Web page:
The restoration of Sovern Run

Written by Brady Gutta, Timothy Craddock, and Amanda Pitzer on . Posted in Blog, News

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Sovern Run, a tributary to Big Sandy Creek in the Cheat River watershed, flows through the Valley Point community of Preston County, West Virginia. The Sovern Run and lower Cheat River watersheds are severely impaired by acid mine drainage (AMD) pollution from abandoned coal mines. Sovern Run is 4.7 miles in length and joins Big Sandy Creek just upstream of a popular recreation area (Figure 1).

Dream teams

Written by WVU Davis College of Agriculture, Natural Resources, and Design on . Posted in Media, News

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Dream TeamAn innovative program has matched University scholars with professionals from private industry and local governments to breathe new life into some neglected spaces in the Mountain State. At Extreme Makeover: Brownfields Edition on December 2, four West Virginia communities — Chester, Shinnston, Parkersburg, and Wheeling — were matched with a “dream team” of faculty members and other experts to create redevelopment plans for projects in their communities to be one of the four initial projects of the West Virginia Redevelopment Collaborative.

The West Virginia Redevelopment Collaborative is a new initiative of West Virginia University’s Northern West Virginia Brownfields Assistance Center, funded by the Claude Worthington Benedum Foundation, designed to use a team approach to tackle obstacles involved in redeveloping brownfields. Brownfields are properties that sit undeveloped because of a variety of real or perceived environmental barriers.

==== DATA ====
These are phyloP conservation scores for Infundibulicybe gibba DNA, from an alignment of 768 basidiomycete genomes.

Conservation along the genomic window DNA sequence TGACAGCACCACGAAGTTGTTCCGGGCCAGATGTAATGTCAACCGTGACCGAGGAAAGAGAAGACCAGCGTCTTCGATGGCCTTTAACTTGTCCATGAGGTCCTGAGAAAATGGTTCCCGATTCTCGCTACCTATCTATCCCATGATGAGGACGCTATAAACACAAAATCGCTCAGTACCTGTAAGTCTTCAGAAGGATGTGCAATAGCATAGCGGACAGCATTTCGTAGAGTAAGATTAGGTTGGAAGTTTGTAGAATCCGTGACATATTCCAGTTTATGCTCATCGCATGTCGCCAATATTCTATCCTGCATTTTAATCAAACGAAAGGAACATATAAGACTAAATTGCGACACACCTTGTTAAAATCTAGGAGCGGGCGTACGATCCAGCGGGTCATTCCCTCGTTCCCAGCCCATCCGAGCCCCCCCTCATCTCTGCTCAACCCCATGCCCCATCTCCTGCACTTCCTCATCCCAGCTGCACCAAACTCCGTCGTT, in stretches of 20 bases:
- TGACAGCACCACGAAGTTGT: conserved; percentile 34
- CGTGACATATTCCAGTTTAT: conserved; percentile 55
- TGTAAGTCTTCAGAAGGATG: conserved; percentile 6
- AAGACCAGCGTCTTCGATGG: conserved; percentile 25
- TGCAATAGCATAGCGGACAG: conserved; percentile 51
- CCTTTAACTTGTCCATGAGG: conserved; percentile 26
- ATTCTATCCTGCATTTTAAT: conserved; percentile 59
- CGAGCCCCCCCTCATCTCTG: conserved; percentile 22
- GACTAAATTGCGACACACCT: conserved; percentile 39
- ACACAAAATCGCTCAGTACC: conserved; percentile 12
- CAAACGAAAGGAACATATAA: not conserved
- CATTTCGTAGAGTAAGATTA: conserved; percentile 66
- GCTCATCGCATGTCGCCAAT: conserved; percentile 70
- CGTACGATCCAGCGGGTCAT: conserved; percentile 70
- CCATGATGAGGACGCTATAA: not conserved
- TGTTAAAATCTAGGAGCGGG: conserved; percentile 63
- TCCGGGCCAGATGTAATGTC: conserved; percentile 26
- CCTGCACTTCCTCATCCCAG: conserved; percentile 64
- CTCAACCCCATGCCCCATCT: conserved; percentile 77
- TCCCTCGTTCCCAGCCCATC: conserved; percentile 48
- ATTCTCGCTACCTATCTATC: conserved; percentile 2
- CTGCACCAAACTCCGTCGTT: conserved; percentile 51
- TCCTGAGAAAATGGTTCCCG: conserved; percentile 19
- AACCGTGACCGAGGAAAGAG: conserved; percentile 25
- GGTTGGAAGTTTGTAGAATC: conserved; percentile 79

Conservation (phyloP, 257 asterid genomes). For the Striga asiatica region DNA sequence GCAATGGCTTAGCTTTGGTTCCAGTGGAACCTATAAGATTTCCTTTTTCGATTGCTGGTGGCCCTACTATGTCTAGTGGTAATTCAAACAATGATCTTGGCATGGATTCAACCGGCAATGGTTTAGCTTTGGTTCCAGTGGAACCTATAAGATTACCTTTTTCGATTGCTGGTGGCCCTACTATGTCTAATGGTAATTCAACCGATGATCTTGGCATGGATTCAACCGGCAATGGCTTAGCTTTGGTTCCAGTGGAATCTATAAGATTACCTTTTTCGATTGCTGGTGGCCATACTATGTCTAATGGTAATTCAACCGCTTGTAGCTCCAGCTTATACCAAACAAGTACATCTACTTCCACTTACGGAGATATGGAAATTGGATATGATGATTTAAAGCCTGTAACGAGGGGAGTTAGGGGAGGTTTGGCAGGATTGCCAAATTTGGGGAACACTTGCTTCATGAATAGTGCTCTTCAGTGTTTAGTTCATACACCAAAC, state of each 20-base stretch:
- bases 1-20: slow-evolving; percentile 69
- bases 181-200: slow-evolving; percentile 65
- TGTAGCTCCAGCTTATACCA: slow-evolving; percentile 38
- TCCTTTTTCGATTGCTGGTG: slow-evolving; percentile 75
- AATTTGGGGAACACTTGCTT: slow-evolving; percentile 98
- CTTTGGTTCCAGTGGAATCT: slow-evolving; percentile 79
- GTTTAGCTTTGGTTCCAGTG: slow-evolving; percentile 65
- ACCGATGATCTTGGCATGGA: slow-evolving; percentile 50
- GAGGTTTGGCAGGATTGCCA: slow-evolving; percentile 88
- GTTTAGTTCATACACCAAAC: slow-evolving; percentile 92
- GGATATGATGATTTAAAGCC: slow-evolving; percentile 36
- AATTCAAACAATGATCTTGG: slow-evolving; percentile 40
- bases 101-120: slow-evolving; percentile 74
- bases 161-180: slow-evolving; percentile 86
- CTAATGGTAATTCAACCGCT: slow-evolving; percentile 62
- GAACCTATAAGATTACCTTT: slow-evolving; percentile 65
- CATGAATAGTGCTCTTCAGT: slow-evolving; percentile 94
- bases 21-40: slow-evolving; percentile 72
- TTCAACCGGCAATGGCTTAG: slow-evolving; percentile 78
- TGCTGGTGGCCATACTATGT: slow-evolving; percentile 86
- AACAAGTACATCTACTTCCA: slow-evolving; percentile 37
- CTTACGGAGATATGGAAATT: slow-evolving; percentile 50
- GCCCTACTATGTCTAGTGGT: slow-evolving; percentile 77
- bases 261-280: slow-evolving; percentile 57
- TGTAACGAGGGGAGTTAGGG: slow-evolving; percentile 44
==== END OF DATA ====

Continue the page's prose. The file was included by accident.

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Brownfields can be vibrant community assets again

Written by Patrick Kirby on . Posted in Media, News

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Beltline Area of Fairmont

A West Virginia University class and the City of Fairmont are working on plans to redevelop the Beltline area of Fairmont, which includes the Helmick property, with the help of the community. The Helmick property and most of the Beltline would be considered a “brownfield” area, abandoned and underutilized properties that impede the redevelopment of the community at large.

MORGANTOWN — One of the many ways West Virginia University pursues its landgrant mission to help make lives better in the state is through an aggressive program called the Northern West Virginia Brownfields Assistance Center, a project that helps communities revitalize blighted abandoned properties for new uses that lead to positive economic development.  As communities across West Virginia strive to revitalize through broad development efforts, many are faced with abandoned and underutilized properties that impede the redevelopment of the community at large.

These abandoned properties, or “brownfields,” vary in size and historical usage, ranging from as small as an old gas station to as large as a multiacre former glass factory.

Many of these blighted properties are contaminated, causing potential investors and developers to be wary of purchasing and rehabilitating the properties. Instead, they choose to develop on previously undeveloped sites, or “greenfields.”